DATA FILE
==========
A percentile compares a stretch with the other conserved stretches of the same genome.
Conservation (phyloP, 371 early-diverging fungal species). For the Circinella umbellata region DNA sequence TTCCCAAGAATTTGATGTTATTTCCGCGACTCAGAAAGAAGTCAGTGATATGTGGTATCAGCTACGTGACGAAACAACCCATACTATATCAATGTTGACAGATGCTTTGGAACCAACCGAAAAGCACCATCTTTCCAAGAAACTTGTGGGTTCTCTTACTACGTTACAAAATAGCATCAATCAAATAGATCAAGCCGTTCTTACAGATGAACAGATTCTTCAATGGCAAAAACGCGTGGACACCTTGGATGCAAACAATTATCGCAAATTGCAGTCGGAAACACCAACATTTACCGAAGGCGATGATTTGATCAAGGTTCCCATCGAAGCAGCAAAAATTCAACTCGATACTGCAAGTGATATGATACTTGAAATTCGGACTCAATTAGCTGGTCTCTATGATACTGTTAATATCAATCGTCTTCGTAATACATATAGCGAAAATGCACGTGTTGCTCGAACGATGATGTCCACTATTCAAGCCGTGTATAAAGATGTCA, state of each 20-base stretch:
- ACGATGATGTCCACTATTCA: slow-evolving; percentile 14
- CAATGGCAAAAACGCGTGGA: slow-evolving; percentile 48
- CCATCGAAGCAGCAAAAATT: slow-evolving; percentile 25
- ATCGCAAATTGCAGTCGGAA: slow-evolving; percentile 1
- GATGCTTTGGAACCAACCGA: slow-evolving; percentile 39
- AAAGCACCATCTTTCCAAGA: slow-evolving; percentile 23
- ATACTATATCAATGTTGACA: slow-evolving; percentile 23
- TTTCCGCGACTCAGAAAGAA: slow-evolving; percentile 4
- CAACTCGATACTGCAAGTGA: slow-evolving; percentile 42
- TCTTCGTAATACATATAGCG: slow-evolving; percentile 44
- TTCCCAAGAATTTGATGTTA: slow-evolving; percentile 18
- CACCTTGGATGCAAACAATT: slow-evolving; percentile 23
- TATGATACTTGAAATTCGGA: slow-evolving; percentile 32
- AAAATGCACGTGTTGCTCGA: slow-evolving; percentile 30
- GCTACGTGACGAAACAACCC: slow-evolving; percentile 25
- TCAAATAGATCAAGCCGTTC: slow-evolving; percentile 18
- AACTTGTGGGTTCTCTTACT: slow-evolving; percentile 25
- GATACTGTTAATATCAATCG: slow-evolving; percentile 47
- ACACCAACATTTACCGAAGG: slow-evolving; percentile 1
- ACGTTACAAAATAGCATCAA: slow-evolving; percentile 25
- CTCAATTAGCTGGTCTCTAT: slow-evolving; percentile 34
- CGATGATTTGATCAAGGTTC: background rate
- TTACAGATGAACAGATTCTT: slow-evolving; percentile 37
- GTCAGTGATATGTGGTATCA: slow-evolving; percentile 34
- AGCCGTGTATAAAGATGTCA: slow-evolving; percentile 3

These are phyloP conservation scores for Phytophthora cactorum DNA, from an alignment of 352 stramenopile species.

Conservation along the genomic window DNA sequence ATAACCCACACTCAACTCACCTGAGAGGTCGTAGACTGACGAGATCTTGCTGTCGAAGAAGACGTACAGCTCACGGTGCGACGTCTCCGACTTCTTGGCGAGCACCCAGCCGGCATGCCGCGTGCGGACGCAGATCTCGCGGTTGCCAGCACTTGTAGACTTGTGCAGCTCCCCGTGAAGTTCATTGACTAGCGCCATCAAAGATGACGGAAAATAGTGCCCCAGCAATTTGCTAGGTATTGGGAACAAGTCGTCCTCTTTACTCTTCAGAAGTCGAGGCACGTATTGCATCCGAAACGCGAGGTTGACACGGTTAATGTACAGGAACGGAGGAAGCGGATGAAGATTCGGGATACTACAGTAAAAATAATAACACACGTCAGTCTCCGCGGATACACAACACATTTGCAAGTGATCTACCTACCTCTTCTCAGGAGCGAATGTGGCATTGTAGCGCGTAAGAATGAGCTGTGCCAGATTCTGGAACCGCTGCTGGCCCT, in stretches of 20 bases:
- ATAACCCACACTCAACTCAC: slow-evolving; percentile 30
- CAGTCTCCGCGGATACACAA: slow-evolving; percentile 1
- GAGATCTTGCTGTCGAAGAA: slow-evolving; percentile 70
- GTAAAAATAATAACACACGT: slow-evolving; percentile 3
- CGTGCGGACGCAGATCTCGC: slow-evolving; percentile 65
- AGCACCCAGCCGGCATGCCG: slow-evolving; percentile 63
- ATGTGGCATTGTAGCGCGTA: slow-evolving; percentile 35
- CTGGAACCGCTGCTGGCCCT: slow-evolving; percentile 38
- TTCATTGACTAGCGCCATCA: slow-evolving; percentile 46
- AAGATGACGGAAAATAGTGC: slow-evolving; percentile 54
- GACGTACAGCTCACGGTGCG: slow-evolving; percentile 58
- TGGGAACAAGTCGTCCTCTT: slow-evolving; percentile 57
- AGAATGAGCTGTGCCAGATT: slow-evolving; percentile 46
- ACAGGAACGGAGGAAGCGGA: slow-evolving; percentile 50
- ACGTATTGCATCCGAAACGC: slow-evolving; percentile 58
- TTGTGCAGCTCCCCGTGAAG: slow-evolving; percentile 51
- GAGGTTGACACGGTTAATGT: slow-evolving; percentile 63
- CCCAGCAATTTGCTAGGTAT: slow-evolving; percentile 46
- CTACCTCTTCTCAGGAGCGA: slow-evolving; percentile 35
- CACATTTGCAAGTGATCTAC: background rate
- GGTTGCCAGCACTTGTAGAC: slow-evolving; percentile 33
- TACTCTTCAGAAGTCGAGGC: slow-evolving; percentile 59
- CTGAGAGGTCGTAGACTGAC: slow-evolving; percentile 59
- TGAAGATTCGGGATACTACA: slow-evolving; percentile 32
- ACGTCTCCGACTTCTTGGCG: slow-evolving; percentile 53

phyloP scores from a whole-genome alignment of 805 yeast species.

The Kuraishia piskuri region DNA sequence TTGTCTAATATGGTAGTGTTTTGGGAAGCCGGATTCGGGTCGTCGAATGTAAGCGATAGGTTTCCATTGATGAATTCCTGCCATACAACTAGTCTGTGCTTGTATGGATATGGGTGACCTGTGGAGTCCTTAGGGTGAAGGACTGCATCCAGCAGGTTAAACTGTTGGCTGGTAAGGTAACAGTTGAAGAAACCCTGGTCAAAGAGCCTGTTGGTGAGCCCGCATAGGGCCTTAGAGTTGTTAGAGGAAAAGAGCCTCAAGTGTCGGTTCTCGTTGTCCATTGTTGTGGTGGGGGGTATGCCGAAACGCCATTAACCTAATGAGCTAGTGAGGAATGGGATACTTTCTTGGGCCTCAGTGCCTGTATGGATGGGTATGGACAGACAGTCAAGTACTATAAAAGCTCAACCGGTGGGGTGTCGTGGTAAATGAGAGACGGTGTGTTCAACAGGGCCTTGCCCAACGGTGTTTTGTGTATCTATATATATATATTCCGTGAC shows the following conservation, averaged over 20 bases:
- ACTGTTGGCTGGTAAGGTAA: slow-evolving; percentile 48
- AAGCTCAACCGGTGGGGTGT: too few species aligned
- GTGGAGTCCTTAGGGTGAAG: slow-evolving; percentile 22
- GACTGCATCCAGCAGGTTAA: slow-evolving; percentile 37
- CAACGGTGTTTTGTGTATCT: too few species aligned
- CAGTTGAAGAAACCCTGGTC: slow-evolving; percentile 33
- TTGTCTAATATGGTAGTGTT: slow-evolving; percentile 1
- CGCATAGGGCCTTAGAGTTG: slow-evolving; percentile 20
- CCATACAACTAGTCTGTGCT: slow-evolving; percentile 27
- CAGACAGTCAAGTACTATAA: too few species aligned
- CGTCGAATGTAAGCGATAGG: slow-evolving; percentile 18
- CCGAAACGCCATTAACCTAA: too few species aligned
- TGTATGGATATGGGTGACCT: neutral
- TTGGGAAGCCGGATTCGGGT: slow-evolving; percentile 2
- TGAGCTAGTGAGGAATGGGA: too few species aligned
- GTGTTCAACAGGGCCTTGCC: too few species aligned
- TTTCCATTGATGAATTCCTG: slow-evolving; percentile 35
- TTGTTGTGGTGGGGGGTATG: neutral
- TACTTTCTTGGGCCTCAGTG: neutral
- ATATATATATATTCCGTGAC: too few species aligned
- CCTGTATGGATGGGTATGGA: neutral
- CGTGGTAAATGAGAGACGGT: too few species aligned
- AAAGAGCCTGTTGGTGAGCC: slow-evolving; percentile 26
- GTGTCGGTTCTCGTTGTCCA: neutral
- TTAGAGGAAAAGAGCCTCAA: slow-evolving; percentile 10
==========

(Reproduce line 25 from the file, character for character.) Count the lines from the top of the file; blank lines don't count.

- TTACAGATGAACAGATTCTT: slow-evolving; percentile 37